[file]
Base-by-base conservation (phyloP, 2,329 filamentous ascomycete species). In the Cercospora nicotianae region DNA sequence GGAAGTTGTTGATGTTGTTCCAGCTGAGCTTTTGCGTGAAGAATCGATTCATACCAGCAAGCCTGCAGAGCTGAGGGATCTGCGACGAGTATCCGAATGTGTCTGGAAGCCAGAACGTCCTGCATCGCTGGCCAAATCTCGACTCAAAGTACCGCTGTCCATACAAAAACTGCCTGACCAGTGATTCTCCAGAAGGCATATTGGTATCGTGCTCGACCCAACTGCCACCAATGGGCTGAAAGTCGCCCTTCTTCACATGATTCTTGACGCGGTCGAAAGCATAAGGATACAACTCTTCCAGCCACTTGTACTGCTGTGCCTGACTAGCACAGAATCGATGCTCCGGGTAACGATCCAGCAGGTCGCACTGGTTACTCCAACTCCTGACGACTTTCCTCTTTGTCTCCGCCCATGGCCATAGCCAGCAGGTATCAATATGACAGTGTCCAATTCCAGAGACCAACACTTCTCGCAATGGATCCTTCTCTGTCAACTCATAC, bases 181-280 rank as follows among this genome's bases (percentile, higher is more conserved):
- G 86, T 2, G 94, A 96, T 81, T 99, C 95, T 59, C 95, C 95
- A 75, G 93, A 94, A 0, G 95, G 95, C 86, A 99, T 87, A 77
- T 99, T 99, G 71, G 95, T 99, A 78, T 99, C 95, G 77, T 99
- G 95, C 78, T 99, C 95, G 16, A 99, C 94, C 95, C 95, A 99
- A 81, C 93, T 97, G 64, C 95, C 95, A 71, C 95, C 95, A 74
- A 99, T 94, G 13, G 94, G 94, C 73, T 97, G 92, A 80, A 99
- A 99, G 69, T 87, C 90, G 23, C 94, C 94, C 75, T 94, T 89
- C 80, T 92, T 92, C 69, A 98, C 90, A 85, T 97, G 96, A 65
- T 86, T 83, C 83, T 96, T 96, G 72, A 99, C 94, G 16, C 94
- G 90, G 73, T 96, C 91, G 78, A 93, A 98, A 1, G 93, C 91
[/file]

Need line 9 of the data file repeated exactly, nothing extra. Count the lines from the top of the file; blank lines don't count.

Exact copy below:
- C 80, T 92, T 92, C 69, A 98, C 90, A 85, T 97, G 96, A 65